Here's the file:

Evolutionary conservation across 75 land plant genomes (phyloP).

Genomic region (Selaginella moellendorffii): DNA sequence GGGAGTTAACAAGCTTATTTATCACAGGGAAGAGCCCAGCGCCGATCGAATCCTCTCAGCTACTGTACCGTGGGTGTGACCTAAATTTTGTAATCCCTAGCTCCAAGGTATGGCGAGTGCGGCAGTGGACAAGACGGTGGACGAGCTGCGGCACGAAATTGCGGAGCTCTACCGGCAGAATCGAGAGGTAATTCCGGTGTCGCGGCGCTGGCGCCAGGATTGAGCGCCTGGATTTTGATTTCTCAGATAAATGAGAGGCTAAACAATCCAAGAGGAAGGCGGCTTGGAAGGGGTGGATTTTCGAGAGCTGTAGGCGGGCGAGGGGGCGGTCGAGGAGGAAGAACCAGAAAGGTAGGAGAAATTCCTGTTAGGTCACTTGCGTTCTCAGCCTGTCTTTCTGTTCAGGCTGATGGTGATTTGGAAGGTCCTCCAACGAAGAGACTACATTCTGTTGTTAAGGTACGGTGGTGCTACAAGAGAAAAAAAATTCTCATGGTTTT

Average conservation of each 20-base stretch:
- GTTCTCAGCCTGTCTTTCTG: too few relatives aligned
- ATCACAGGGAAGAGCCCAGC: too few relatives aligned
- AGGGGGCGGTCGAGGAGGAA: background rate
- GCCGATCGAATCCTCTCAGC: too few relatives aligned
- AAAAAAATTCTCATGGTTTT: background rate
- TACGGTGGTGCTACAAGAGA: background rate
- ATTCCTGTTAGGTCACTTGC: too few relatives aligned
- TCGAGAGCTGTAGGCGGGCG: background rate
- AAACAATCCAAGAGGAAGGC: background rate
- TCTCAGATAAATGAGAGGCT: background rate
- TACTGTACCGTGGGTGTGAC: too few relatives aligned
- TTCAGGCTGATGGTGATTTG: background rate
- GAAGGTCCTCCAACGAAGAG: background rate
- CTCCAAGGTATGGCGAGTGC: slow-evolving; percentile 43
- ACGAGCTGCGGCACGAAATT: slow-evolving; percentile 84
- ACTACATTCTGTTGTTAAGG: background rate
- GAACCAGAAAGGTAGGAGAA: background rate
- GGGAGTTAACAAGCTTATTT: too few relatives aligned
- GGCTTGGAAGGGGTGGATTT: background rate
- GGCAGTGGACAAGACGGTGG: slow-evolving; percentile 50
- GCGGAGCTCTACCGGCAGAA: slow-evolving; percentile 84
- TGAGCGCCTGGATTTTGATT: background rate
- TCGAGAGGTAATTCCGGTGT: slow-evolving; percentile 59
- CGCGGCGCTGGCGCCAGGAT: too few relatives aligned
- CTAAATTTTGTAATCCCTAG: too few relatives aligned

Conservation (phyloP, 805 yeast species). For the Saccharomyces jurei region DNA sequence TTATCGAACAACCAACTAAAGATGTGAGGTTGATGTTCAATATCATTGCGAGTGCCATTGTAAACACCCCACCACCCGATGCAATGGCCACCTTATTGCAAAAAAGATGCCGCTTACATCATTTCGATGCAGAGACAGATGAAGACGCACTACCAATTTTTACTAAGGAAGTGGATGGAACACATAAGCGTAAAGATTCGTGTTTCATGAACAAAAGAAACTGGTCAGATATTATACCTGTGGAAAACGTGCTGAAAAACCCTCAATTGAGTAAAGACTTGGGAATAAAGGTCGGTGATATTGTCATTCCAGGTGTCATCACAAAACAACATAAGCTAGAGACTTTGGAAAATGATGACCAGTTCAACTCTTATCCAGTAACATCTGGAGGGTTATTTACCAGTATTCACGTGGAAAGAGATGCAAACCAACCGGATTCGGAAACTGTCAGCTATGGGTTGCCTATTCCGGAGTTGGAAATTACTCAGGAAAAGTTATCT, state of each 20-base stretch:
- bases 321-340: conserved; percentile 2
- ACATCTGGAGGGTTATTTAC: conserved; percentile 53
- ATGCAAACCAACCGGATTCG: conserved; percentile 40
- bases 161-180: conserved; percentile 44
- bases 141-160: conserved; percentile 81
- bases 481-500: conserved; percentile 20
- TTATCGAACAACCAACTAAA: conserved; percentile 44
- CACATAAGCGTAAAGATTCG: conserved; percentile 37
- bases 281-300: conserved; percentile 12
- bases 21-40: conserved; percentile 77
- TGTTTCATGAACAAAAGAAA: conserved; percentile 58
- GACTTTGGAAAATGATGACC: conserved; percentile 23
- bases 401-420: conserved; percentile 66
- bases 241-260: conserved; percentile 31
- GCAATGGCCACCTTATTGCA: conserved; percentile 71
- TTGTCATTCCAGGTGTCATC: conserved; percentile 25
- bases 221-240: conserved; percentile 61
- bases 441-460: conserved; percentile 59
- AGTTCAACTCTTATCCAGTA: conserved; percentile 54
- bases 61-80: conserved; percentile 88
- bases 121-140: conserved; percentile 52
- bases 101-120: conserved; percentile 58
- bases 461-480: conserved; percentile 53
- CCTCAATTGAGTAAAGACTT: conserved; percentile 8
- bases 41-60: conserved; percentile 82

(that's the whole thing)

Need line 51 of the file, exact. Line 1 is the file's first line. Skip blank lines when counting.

- bases 101-120: conserved; percentile 58